public partial class App : Application
      public override void Initialize()
+         this.EnableHotReload(); // Ensure this line **precedes** `AvaloniaXamlLoader.Load(this);`

      public override void OnFrameworkInitializationCompleted()
          // ...

With this setup, you can debug the app using your IDE's built-in debugger, run the project with dotnet run, combine dotnet watch hot reload capabilities with XAML hot reload provided by HotAvalonia, or simply build the app using dotnet build and run it as a standalone executable. Either way, you can expect your app to reload whenever one of the source files of your controls changes.

If you ever need to temporarily disable hot reload while the app is running, you can call Application.Current.DisableHotReload(). To resume hot reload, simply call .EnableHotReload() on Application.Current again.


Here are some examples that demonstrate HotAvalonia in action:

Hot Reload: App Hot Reload: User Control
Hot Reload: View Hot Reload: Styles
Hot Reload: Resources Hot Reload: Window

To try it out yourself, you can run the samples/HotReloadDemo application included in the repository.


While HotAvalonia is a powerful tool for enhancing your Avalonia development workflow, it does have some limitations to keep in mind:

  1. Code Files (.cs): HotAvalonia cannot process .cs files (or any other code files for that matter). Therefore, when you create a new control, typically defined as a pair of .axaml and .axaml.cs files, you will need to recompile the project to see the changes take effect. However, existing XAML files can be edited freely without recompilation.

  2. New Assets: HotAvalonia does not watch for new assets (such as icons) being added to the Assets folder. To make newly added assets visible in your application, you will need to recompile the project.

  3. .NET 7+ Compatibility: It's important to note that .NET 7 introduced breaking changes that affect some internal mechanisms we have been relying on for years. To ensure the full hot reload experience, it is recommended to run your application with a debugger attached to it, or in the dotnet watch mode. This is necessary as, without these conditions met, certain resources (like styles or resource dictionaries) may not hot reload correctly (do not ask why, it is what it is). If you are still using .NET 6 or an earlier version, these additional requirements do not apply.

  4. Referenced Projects: Currently, HotAvalonia does not watch for controls located in referenced projects. In other words, hot reload only works for controls defined within the entry assembly. While this limitation exists, it is technically feasible to implement support for this feature in the future.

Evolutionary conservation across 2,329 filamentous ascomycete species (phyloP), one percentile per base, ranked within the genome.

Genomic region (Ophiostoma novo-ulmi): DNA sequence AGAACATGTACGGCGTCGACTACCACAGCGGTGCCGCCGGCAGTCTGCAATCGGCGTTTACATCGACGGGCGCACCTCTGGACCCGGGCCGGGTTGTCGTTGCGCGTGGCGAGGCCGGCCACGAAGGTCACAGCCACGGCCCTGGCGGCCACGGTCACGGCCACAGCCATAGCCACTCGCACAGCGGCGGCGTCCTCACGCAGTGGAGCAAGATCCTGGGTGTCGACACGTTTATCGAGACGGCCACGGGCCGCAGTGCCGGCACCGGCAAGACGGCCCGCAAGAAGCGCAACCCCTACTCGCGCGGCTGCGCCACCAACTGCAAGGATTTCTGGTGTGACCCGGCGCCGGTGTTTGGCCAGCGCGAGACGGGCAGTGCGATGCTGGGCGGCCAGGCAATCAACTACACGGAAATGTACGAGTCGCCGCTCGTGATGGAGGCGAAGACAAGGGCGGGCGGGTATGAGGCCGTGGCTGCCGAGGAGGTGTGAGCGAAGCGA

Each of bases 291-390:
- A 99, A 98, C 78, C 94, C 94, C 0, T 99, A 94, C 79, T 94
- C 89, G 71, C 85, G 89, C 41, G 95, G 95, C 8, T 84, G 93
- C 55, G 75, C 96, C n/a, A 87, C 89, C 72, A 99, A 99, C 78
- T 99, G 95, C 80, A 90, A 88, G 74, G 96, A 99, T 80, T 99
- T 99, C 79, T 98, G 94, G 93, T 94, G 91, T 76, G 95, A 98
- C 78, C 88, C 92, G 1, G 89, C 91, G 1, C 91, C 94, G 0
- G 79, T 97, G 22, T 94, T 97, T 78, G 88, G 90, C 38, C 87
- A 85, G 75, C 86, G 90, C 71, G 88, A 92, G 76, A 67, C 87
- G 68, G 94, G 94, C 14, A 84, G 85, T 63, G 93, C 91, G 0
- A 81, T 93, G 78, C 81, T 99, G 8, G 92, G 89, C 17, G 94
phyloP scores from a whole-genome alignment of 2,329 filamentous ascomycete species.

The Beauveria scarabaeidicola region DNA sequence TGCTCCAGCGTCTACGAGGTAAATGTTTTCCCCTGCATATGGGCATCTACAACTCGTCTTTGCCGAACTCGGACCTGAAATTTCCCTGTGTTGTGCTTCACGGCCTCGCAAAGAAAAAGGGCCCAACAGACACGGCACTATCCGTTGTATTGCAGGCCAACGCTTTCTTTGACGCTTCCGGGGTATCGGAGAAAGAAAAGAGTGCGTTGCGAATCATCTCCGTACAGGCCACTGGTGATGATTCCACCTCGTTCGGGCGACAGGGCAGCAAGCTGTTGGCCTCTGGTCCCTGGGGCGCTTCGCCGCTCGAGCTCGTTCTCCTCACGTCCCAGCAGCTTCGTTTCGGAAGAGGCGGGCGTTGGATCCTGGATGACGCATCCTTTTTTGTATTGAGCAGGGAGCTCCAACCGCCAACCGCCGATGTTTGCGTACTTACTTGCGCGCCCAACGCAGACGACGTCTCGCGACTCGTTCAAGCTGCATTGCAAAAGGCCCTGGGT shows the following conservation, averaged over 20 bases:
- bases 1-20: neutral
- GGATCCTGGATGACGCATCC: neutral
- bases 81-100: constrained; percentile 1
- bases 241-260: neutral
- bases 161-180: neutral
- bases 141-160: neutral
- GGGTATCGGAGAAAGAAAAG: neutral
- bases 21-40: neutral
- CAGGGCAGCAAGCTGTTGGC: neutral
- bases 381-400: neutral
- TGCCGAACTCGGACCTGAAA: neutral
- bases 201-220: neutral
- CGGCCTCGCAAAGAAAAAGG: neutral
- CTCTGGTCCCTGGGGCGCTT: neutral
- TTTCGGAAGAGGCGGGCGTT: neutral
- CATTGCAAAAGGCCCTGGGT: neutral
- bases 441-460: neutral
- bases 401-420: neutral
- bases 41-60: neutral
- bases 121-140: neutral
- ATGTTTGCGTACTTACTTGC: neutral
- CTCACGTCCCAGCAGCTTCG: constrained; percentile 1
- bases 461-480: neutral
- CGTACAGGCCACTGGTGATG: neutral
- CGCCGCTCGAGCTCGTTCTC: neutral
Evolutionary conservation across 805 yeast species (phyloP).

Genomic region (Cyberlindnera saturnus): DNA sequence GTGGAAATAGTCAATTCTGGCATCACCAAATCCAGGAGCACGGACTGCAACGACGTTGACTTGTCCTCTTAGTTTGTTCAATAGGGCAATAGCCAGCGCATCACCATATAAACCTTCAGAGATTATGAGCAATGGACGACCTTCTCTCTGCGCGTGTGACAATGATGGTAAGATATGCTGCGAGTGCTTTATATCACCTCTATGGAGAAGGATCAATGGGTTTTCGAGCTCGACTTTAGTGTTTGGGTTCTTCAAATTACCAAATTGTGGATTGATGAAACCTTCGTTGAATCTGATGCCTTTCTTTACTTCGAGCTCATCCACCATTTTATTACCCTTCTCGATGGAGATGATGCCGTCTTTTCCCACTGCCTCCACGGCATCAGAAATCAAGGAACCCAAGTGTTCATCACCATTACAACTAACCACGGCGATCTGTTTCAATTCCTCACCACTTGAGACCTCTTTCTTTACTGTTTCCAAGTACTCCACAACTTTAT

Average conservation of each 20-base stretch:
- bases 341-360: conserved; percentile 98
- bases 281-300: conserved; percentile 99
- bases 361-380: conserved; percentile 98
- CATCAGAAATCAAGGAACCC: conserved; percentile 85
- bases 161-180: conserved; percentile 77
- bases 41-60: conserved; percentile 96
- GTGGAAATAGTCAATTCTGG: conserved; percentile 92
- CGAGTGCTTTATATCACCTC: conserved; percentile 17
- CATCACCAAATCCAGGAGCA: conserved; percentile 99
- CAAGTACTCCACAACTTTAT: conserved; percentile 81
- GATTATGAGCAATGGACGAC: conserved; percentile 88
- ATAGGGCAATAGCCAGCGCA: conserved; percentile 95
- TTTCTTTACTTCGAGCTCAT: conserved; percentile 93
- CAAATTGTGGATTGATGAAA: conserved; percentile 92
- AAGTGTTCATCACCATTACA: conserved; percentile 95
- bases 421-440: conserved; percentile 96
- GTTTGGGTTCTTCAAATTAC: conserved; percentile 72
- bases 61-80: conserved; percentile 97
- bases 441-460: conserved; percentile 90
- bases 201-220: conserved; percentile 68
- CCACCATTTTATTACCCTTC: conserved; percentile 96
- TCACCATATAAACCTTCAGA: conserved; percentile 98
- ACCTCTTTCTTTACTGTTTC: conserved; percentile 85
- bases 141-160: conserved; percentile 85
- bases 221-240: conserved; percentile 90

5. dotnet watch: In rare edge cases, when using HotAvalonia in conjunction with dotnet watch, Avalonia may not be able to discover some newly added class members (such as event handlers in views). However, your hot reload experience should generally be quite smooth when editing view models.


Licensed under the terms of the MIT License.

Product Compatible and additional computed target framework versions.
.NET net5.0 was computed.  net5.0-windows was computed.  net6.0 was computed.  net6.0-android was computed.  net6.0-ios was computed.  net6.0-maccatalyst was computed.  net6.0-macos was computed.  net6.0-tvos was computed.  net6.0-windows was computed.  net7.0 was computed.  net7.0-android was computed.  net7.0-ios was computed.  net7.0-maccatalyst was computed.  net7.0-macos was computed.  net7.0-tvos was computed.  net7.0-windows was computed.  net8.0 was computed.  net8.0-android was computed.  net8.0-browser was computed.  net8.0-ios was computed.  net8.0-maccatalyst was computed.  net8.0-macos was computed.  net8.0-tvos was computed.  net8.0-windows was computed. 
.NET Core netcoreapp2.0 was computed.  netcoreapp2.1 was computed.  netcoreapp2.2 was computed.  netcoreapp3.0 was computed.  netcoreapp3.1 was computed. 
.NET Standard netstandard2.0 is compatible.  netstandard2.1 is compatible. 
.NET Framework net461 was computed.  net462 was computed.  net463 was computed.  net47 was computed.  net471 was computed.  net472 was computed.  net48 was computed.  net481 was computed. 
MonoAndroid monoandroid was computed. 
MonoMac monomac was computed. 
MonoTouch monotouch was computed. 
Tizen tizen40 was computed.  tizen60 was computed. 
Xamarin.iOS xamarinios was computed. 
Xamarin.Mac xamarinmac was computed. 
Xamarin.TVOS xamarintvos was computed. 
Xamarin.WatchOS xamarinwatchos was computed. 
Compatible target framework(s)
Included target framework(s) (in package)
Learn more about Target Frameworks and .NET Standard.
  • .NETStandard 2.0

    • No dependencies.
  • .NETStandard 2.1

    • No dependencies.

NuGet packages

This package is not used by any NuGet packages.

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1.1.1 1,038 5/5/2024